It is at least logically possible that the universe be designed in such a way that the designer is undetectable. It's an internally consistent hypothesis, and it's consistent with everything we observe. However, it doesn't follow from that that it's a reasonable thing to believe.
Other more radical hypotheses, like occasionalism are be internally consistent, too. The problems with admitting such beliefs to our storehouse of beliefs often lie not in that they contradict themselves or that they are entirely inconsistent with what we observe. Rather the problems often lie either:
in reconciling such hypotheses with our other beliefs. For example, we may believe that mutation is genuinely random in relation to natural selection, and if so, it's hard to square that with genuine design. Or,
in trying to determine how to cash out the hypothesis in terms of particulars, and then finding any justification for that whole package. Once you start trying to think about who or what this designer is, you typically find yourself having no grounds for justifying any particular way of cashing it out. If the existence of a hidden designer is consistent with the evidence, it doesn't follow that the claim that a designer exists — or some particular kind of designer exists — is especially plausible or justified. For instance, it might be equally well justified that we are all a feature of the imagination of Descartes's evil demon. In other words, even if you can make some view (designer, or evil demon) consistent with what we observe and understand, that's a very long way from justifying it as a reasonable thing to believe. Of course I don't believe that we're a figment of the imagination of an evil demon, and I don't think it's reasonable to believe that; and yet it's completely consistent with the evidence. And that consistency suggests that epistemologically we shouldn't be over-impressed by a hypothesis not contradicting our other beliefs. I do not feel forced the consistency of my beliefs with the evil demon hypothesis, that is, into agnosticism about evil demons. To reach that point, I would need some significant further epistemic motivation. And in the case of design, that's been lacking.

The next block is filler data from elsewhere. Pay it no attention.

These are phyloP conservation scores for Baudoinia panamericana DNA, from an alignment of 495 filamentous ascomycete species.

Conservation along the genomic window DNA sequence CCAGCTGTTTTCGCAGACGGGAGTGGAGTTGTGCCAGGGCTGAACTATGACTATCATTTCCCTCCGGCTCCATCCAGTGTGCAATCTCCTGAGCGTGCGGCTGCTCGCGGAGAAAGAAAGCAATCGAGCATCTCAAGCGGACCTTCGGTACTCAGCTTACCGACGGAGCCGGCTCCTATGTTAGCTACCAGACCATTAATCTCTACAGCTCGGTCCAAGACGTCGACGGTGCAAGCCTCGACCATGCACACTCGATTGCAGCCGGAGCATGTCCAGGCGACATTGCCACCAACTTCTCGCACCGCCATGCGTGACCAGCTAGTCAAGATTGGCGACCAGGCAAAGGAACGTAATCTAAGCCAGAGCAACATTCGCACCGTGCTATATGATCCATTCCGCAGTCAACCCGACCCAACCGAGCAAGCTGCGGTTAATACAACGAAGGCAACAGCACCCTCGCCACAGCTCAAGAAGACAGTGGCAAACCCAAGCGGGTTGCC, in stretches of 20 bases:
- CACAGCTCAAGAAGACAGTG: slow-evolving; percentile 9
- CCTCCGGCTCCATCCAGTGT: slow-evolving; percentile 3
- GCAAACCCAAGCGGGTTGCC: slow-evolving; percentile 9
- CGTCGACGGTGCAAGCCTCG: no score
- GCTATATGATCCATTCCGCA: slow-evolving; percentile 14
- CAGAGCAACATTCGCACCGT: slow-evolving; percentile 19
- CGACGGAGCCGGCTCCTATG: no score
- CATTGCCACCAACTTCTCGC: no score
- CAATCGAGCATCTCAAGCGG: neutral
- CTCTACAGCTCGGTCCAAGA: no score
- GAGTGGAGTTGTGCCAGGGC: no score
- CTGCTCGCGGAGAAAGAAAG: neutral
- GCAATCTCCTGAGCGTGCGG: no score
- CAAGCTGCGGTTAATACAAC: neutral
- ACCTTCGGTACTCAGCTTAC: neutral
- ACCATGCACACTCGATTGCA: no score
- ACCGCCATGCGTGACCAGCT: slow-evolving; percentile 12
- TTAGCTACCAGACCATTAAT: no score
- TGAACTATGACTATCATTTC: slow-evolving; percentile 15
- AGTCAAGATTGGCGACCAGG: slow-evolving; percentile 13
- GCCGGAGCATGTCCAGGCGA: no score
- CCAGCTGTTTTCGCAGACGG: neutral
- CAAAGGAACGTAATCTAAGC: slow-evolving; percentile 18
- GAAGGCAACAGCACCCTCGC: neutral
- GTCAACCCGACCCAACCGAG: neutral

That is to say: while there can be no definitive counter-evidence, and while there are a number of ways the hypothesis can be fit with our knowledge, it can only be done quite awkwardly. We should take that awkwardness of fit as a strike against the hypothesis. This is how science works more generally: we don't arrive at complete certainties so much as deeply-corroborated sets of coherent beliefs.
But also, we should not understand lack of evidence against something as evidence for it. I look outside, and I'm alarmed that I have no evidence that there's not a hobbit outside my window wearing an invisibility ring. I literally have no evidence that he is not there. But this is not positive motivation for believing that he is there. (If it were, it would also be positive motivation for believing that infinitely many other invisible things are outside my building: invisible orcs, invisible dragons, invisible ironing boards ...)
Then, without some positive motivation for believing something, there is no reason to be agnostic about it. "Agnostic" is explicitly defined in various ways, but I take it you mean that the existence of a designer remains an open question. I would suggest that without positive motivation to believe something, we shouldn't treat them as open questions. They're not closed questions, either, but there we have literally no reason to continue to ask the question. This applies equally to the idea that a designer designed the universe then covered its tracks and to there being a dozen dancing invisible ironing boards outside my window. No evidence suggests they couldn't be there, but by the same token nothing raises the question of whether they are there. Nothing makes it a question worth spending time on any more than whether there are half a dozen invisible ears of corn.